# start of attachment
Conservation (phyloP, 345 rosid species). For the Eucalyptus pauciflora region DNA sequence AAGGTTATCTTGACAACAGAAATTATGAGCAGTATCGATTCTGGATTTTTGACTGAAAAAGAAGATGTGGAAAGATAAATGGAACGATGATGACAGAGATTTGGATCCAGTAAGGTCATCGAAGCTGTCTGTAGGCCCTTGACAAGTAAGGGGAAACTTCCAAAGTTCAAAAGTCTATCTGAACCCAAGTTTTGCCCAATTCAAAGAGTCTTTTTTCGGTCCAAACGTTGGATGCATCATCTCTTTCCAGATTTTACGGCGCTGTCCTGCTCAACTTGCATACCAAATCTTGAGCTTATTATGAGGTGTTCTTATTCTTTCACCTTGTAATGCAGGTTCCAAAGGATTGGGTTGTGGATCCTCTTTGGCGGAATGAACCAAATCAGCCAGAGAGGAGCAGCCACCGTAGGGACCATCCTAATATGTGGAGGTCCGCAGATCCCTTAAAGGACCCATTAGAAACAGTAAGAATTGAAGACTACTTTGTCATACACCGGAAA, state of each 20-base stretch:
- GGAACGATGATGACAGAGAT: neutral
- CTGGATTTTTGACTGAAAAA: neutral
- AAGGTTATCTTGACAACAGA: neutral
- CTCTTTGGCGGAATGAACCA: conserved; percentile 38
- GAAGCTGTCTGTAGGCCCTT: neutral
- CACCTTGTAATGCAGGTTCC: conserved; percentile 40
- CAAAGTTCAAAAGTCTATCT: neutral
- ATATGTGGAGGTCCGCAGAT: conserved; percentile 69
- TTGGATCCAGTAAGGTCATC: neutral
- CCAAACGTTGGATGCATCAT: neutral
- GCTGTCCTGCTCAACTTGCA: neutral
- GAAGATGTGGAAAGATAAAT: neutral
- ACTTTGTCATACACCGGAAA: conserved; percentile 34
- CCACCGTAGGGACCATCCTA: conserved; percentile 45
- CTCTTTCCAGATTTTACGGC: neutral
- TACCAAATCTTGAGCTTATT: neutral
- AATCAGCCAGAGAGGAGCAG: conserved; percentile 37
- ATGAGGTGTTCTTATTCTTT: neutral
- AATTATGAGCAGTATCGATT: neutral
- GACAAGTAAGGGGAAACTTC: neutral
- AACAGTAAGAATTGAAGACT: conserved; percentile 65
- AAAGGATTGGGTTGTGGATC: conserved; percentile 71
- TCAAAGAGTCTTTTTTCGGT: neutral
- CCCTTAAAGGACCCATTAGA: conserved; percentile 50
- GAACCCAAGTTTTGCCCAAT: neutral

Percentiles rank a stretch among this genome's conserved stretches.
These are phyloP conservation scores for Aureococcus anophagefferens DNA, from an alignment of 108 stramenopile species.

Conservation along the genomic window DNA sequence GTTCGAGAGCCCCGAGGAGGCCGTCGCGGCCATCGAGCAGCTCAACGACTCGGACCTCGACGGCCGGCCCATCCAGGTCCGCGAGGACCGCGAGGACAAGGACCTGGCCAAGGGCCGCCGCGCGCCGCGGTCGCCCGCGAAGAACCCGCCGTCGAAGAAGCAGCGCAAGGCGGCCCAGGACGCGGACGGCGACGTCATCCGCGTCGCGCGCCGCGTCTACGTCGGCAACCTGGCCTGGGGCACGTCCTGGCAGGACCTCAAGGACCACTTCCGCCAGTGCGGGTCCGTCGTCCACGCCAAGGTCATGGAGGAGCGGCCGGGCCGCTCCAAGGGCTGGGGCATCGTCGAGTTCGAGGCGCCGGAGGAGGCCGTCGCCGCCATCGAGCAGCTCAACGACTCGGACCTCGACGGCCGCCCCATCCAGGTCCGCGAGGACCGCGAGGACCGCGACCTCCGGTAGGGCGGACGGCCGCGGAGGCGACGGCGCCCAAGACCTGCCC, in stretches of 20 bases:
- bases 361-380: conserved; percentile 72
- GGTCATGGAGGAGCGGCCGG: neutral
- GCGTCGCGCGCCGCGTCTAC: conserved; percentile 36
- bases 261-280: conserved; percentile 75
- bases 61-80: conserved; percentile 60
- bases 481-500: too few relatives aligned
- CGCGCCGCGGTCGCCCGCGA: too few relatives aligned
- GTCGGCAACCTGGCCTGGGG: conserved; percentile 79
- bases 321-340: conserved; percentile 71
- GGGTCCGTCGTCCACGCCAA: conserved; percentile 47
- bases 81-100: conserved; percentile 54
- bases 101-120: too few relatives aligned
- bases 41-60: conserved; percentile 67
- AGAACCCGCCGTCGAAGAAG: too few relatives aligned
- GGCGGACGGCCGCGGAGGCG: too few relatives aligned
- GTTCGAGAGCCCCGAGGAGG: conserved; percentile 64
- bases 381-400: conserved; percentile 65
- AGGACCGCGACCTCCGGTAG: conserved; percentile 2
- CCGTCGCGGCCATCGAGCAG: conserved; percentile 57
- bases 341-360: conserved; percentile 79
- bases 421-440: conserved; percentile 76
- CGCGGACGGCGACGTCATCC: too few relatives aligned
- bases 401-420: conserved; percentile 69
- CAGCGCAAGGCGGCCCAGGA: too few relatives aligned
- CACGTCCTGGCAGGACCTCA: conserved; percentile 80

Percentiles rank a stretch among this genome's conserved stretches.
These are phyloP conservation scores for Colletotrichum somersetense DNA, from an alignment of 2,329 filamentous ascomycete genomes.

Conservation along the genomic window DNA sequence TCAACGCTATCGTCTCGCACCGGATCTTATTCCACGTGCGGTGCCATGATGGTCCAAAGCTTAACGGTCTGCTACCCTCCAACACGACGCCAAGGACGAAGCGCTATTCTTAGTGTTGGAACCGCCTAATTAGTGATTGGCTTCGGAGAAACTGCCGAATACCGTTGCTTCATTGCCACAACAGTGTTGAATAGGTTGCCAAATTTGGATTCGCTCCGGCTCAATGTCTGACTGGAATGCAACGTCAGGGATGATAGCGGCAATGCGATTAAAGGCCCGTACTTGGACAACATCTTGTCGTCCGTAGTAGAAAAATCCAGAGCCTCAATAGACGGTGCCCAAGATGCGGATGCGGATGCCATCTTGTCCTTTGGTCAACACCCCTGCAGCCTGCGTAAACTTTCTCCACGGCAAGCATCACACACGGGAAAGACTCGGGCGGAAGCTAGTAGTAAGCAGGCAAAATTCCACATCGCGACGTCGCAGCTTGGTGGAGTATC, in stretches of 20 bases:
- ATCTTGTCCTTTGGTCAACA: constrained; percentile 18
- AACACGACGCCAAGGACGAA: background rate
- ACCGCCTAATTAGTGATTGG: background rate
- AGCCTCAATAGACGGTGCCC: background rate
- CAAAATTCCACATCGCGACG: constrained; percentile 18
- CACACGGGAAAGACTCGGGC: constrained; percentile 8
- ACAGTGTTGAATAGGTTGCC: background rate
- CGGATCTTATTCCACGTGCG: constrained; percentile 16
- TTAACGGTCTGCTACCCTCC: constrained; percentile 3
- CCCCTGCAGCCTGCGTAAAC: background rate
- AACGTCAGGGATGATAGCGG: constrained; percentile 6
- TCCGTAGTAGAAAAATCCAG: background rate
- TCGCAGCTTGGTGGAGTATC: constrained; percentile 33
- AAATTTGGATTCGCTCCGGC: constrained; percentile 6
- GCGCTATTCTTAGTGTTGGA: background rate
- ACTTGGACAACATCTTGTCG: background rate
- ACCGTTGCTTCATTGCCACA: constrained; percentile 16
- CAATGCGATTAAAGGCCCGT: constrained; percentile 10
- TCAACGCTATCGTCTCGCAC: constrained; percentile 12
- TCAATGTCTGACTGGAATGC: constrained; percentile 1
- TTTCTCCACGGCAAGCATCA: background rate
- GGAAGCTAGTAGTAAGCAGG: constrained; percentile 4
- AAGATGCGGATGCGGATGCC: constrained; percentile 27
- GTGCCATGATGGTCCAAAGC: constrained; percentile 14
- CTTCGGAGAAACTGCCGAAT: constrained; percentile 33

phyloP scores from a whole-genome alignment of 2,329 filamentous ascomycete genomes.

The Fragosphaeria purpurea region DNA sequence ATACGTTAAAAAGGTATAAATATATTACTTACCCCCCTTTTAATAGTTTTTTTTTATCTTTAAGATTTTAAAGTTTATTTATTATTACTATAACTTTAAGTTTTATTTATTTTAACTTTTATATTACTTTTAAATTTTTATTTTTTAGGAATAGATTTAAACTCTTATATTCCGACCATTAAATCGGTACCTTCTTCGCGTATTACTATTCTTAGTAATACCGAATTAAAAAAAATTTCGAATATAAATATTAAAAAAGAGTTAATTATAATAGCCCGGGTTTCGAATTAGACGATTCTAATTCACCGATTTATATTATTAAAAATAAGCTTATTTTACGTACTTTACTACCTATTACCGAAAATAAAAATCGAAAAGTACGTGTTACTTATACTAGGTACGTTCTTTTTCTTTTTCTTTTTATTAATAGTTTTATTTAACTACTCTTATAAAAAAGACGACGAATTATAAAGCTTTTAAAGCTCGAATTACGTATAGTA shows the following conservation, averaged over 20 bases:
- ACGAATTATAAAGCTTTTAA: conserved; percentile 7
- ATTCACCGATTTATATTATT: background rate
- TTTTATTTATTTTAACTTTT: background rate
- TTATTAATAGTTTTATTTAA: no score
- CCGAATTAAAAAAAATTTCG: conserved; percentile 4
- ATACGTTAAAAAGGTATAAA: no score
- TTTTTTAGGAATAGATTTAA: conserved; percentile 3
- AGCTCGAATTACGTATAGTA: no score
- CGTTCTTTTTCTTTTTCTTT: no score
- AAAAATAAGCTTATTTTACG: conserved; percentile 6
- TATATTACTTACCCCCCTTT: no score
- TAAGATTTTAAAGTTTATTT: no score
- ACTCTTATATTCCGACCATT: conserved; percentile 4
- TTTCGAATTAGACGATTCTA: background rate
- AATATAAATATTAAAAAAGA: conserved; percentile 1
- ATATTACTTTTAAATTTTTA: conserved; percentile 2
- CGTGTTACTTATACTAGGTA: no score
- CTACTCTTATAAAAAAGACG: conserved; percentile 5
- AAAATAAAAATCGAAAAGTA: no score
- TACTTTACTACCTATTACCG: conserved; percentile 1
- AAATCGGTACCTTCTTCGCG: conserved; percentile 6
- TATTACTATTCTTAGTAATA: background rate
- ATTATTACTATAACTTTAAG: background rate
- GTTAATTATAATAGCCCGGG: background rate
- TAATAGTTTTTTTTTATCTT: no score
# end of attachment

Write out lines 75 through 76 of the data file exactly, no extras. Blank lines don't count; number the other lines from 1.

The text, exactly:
- CAATGCGATTAAAGGCCCGT: constrained; percentile 10
- TCAACGCTATCGTCTCGCAC: constrained; percentile 12